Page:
Need an alternative to the third party doctrine? Look backwards, not forward. (Part I)

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2 Responses

  1. Brett Bellmore says:

    “Why has the Court applied such a nuanced approach to Fourth Amendment rights when it comes to real property and the home, but not when it comes to informational privacy? ”

    Because only wealthy, influential people have domestic servants, and the wealthy spend a lot more time in hotels, too?

  2. Bob Gellman says:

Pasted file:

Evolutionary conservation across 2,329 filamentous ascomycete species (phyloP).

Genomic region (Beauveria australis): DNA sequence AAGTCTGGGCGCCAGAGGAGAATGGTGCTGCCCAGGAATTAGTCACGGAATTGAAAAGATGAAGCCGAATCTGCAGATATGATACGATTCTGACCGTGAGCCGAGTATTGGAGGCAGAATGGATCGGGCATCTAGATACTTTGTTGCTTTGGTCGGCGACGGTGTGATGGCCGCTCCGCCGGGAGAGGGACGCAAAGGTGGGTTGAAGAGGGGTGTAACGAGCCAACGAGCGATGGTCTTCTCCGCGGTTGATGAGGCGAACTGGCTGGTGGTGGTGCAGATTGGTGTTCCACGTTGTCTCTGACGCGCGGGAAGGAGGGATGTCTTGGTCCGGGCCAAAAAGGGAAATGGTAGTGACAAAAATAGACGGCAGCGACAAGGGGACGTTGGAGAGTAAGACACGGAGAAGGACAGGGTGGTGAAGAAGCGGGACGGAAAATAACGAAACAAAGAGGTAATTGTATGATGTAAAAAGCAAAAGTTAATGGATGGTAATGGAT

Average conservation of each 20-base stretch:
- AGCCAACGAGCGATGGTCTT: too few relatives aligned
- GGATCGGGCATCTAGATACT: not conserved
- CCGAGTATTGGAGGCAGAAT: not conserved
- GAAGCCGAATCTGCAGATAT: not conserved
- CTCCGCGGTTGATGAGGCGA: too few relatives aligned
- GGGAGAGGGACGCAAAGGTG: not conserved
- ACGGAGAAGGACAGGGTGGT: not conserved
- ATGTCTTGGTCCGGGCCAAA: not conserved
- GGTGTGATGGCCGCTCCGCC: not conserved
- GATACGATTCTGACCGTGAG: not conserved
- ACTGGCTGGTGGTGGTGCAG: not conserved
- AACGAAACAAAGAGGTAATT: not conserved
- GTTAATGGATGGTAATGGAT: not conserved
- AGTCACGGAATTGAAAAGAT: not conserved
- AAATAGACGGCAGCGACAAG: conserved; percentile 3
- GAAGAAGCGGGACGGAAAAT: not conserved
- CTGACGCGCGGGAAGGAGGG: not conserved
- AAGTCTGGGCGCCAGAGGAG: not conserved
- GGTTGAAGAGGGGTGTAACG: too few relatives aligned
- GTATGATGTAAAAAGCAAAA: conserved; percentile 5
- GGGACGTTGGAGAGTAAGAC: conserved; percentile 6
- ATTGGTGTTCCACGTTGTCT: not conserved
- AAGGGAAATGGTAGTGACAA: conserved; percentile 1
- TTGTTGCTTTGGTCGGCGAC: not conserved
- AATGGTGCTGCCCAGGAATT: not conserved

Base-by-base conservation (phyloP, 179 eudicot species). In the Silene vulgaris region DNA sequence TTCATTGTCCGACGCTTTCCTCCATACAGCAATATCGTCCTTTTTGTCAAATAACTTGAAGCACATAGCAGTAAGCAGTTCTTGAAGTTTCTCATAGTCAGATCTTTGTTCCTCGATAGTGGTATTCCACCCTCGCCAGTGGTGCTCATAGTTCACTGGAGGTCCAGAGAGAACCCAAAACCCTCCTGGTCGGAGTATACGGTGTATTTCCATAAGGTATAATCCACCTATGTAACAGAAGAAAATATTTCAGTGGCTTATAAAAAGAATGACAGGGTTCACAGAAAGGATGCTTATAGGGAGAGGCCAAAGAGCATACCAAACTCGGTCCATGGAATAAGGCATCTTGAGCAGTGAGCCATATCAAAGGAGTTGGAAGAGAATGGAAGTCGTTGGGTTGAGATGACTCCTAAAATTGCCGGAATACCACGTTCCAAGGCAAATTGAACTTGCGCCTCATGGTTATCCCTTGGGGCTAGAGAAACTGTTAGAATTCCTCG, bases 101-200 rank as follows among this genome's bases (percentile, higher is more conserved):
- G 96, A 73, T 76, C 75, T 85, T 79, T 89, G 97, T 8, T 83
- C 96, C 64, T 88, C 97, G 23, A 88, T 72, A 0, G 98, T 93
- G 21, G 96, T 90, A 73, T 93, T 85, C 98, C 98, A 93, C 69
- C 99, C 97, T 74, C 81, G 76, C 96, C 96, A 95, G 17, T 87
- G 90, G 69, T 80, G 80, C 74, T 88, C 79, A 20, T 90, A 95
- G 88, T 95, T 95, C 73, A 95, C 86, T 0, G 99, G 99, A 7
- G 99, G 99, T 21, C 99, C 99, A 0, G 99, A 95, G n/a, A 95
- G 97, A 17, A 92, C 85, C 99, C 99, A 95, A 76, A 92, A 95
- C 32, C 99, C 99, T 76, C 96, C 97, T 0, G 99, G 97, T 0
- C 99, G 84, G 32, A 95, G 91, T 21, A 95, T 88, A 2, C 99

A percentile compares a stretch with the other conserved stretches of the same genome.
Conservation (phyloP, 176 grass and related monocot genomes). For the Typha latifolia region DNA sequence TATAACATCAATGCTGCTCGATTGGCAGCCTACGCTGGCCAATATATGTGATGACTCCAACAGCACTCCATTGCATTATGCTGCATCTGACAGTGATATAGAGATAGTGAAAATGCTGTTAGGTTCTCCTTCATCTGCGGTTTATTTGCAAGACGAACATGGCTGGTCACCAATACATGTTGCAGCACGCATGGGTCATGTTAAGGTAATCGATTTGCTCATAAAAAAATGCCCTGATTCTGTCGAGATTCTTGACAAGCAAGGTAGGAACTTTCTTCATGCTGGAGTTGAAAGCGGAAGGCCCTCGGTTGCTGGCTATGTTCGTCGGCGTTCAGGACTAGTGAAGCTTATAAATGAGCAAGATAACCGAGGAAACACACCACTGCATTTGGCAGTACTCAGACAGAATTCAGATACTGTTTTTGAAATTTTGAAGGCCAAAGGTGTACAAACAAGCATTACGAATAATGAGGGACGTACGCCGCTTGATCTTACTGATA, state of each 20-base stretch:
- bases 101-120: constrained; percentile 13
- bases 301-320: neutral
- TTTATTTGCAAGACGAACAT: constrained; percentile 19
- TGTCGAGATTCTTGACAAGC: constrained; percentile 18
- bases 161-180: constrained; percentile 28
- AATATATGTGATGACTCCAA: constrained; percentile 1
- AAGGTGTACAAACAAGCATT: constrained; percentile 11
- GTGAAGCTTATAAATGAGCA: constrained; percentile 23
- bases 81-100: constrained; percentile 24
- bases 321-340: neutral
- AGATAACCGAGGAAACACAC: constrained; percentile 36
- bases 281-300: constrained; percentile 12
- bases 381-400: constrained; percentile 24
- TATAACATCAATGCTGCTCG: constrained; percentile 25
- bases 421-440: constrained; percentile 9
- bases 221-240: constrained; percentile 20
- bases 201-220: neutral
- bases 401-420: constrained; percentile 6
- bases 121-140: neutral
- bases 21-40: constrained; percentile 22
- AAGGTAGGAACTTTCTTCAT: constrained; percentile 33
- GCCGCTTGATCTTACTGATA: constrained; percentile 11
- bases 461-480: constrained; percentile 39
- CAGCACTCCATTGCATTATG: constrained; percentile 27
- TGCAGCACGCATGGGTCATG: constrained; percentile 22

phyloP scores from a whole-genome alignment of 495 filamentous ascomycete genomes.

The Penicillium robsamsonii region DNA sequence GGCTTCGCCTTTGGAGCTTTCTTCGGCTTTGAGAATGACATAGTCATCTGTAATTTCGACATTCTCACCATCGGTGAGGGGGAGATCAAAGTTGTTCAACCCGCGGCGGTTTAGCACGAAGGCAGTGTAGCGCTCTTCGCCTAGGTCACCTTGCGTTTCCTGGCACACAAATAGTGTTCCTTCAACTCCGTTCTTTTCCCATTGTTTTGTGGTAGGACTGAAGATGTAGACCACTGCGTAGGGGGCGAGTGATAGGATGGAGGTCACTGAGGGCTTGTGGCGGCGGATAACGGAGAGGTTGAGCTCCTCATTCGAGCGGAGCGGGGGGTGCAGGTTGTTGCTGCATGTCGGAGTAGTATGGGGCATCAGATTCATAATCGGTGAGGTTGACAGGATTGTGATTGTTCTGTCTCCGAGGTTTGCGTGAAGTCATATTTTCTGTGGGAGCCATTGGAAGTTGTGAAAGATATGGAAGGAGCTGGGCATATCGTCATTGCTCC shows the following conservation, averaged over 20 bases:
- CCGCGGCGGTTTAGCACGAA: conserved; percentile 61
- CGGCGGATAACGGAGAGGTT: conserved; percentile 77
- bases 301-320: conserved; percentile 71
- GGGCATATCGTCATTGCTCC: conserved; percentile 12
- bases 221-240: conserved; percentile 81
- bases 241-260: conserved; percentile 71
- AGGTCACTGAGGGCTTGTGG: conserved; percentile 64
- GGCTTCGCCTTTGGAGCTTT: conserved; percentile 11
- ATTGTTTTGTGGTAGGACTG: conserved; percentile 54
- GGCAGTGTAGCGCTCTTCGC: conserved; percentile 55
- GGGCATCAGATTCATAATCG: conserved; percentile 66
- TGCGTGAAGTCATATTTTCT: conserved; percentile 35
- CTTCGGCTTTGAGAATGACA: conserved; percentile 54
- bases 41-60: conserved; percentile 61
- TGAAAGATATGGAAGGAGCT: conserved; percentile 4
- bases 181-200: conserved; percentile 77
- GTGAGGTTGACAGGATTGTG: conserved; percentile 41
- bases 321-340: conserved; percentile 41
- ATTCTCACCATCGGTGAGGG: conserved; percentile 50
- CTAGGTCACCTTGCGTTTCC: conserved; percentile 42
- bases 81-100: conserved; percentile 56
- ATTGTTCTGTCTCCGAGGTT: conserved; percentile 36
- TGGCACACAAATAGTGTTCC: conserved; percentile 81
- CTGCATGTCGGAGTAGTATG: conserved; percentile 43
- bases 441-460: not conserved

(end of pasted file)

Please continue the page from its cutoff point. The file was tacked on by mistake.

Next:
I’m not sure how far this analysis will get us with respect to the third party doctrine. My house (hotel room, etc.) is mine, with a few not-difficult complications for landlords and maids and the like. But my bank account is something that represents an activity that involves both me and my bank (and others). Other third party records — think medical records — are the same. It’s not my medical record. My doctor has a direct interest in the record as well. We have a shared interest. My ISP may have less of an interest in my email than my doctor does in my medical record. Amazon? Ebay? Credit card companies? We can look at each third party record keepers and play slice the baloney if we choose, but for many records, there are other interests besides just mine. I’m not sure that it will be easy or simple to trump the third party doctrine with analogies to real property. But I will wait and see what Babak comes up with.